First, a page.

Although Ray Stevenson’s Baylan Skoll isn’t really involved in the finale at all, it’s through his short scene at the tail end of the episode that Ahsoka sets up what’s bound to be one of the big storylines of a potential season 2. It really does play like an end credit stinger, as we watch Baylan pondering his next move while standing on the arm of a giant sculpture. It’s unclear what Baylan is looking at on the horizon — it sort of looks like a strange light emanating from a mountain, it’s very Mount Doom to go along with the rest of the Lord of the Rings references in this series — but the scene heavily implies what the Dark Jedi will find there.

That the arm that’s pointing toward that mountain belongs to the Father suggests that what Baylan is searching for is the Mortis Gods, otherworldly beings who are the physical manifestations of the light side, dark side, and balance of the Force. First introduced on The Clone Wars, the Father’s main role is to maintain a balance between the Son (the dark side) and the Daughter (the light side), who are also depicted as statues on Peridia. But in the three-episode Clone Wars arc, this is put to the test. The Father is dying and decides to test Anakin as his successor since he’s the prophesied Chosen One, but the Son, being the embodiment of the dark side, schemes to take over the mystical realm of Mortis for himself. This eventually leads to all three gods dying, and even results in the temporary death of a young Ahsoka before the Daughter sacrifices her own life to revive the Jedi.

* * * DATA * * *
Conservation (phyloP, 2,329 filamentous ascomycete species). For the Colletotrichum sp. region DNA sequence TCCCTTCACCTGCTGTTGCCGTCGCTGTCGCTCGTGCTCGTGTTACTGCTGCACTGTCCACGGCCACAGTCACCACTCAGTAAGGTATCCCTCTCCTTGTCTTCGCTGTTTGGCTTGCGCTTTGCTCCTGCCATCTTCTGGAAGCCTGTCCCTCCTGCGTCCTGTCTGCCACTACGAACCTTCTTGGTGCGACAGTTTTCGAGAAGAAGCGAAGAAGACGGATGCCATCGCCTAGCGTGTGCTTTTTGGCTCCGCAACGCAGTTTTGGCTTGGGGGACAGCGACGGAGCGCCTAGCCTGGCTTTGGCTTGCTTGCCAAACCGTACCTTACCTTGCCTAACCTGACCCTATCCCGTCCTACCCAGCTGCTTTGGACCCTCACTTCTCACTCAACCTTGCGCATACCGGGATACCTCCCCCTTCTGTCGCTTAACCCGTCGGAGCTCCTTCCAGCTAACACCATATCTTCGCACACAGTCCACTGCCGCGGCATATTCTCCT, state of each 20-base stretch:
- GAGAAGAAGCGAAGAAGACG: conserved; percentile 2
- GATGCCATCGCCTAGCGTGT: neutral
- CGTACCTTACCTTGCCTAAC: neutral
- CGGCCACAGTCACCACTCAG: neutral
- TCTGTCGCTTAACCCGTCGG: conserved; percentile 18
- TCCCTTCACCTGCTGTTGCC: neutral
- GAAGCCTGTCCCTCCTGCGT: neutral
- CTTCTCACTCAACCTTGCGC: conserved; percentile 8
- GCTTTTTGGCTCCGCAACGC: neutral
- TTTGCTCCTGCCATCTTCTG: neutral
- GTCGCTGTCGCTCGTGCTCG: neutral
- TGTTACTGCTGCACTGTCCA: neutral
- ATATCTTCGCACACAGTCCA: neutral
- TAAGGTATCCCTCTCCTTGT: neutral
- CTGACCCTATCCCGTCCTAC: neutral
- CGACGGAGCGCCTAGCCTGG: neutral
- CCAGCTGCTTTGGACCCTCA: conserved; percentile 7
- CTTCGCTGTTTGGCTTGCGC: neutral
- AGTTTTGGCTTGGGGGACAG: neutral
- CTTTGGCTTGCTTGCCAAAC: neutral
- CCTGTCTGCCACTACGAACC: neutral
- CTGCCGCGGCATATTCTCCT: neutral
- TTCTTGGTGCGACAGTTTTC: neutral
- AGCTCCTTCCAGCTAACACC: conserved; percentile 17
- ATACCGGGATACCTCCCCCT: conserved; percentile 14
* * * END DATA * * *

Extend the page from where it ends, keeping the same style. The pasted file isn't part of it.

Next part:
Although these beings are technically “dead,” their true fate has always been a bit nebulous. Just how god-like are they and do they have the power to return? Ahsoka showrunner Dave Filoni has referenced the Mortis Gods throughout the rest of his Star Wars work, including in Rebels, where a painting of these beings doubled as a doorway to the World Between Worlds, another mystical realm between time and space. Since these gods also exist beyond space and time, do the same rules of life and death really apply to them or have they just been waiting for the right moment to pop up again?

Seeing where Baylan is now headed, and that these powerful beings are somehow tied to his plans for the galaxy, it’s clear that all of these references to the Mortis Gods have been leading to this moment on Ahsoka — or at least what will come next. But what does Baylan hope to accomplish by reaching that mountain? We can only speculate at the moment, but it likely has something to do with Baylan wanting to break the galaxy free of the endless cycle of wars between the light and dark sides. After surviving the Clone Wars, Order 66, and the Galactic Civil War, Baylan longs for peace but he feels the only way to do that is by bringing about a new beginning.

Does that mean destroying the Star Wars universe as we know it, wiping the slate clean and building it back up? Since the Force flows through all living things, and Mortis was even thought to be the place from which the Force originated, these gods could have the power to use the ancient energy to hit the reset button.

So is that mountain an entrance to that realm or a way for Baylan to bring back the Mortis Gods? And how will this storyline evolve after the untimely death of Ray Stevenson? That all remains to be seen in a future season or perhaps in Filoni’s upcoming movie. What we know for sure is that this is a hell of a teaser for things to come, even if it wasn’t packaged the final surprise at the end of credits. It just really works.

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